How to avoid 'holiday heart syndrome'
Overindulging during the holiday season isn’t just bad for your waistline – it can also be bad for your heart.
“Holiday heart syndrome” sounds like something brought on by missing family and friends this time of year, but it actually has to do with your diet.
The holiday season is known for enticing even the strictest eater to indulge. Buffets, festive sugary treats and endless amounts of alcohol are around every corner.
Doctors say that can be trouble for your heart.
“Holiday heart syndrome” was coined in 1978 to describe the dramatic increase in patients going to the emergency room complaining of irregular heart rhythms during the holidays.
Atrial fibrillation, or AFib, is a racing or irregular heartbeat.
The “fluttering” feeling often comes with other symptoms like lightheadedness or shortness of breath.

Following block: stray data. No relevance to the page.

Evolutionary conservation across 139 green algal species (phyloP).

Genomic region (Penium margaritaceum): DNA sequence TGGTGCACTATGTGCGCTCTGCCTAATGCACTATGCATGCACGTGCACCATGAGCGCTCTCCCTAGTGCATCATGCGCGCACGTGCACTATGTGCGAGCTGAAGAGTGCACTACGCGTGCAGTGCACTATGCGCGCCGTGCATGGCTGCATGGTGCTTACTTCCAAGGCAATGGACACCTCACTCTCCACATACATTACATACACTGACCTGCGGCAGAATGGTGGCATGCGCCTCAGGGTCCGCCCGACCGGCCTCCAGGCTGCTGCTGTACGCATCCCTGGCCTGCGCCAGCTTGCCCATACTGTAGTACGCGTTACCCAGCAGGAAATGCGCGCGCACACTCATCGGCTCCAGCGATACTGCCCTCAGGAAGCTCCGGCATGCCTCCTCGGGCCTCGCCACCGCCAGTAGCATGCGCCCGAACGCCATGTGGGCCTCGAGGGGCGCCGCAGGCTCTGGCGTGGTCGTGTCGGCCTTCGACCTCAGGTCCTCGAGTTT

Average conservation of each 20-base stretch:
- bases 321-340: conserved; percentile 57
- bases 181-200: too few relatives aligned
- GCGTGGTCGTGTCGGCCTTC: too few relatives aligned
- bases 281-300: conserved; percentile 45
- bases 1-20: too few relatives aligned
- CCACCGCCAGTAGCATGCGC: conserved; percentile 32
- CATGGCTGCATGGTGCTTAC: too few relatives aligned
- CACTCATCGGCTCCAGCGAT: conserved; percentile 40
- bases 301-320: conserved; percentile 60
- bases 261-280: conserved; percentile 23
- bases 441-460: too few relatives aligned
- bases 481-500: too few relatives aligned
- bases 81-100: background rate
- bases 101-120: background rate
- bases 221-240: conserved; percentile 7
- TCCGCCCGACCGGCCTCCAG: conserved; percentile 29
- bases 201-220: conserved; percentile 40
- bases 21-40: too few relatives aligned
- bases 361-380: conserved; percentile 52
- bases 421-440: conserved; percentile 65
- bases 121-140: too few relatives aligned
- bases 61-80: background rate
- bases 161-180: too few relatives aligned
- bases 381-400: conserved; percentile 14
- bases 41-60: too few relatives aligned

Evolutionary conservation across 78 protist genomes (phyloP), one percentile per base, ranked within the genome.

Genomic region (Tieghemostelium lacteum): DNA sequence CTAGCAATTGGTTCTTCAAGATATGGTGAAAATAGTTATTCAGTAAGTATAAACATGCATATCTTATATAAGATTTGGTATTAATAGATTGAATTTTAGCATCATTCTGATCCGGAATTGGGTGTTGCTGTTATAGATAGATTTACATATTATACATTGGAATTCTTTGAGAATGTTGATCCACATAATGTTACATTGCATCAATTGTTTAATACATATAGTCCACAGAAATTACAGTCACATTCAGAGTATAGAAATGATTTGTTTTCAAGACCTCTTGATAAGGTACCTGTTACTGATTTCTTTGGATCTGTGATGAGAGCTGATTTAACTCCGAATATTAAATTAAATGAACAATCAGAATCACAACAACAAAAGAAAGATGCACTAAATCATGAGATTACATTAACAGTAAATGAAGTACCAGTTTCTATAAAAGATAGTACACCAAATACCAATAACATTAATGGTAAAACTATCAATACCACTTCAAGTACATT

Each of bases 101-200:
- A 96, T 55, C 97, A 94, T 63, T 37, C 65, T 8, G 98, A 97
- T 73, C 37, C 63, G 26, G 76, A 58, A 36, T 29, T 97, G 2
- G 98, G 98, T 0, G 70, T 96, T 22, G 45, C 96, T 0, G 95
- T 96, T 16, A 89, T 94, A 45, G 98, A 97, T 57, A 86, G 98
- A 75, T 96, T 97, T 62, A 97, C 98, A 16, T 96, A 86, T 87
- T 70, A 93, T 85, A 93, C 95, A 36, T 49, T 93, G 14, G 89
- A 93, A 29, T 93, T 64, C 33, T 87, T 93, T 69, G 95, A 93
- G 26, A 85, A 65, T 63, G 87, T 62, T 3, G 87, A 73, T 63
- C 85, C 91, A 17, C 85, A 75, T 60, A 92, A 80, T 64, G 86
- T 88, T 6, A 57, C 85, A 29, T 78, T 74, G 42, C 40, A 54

Cardiac specialists believe excessive alcohol consumption this time of year can increase the risk for AFib. Add to that salty, fatty foods, holiday stress, and not enough sleep, and it can become the perfect storm.
Experts say taking simple steps will help you avoid holiday heart syndrome.
Be conscious of how much alcohol you’re drinking, and make sure you stay hydrated. Limit salty snacks. Keep up with your exercise and sleep routines.
These things will help you enjoy a safe and happy holiday season.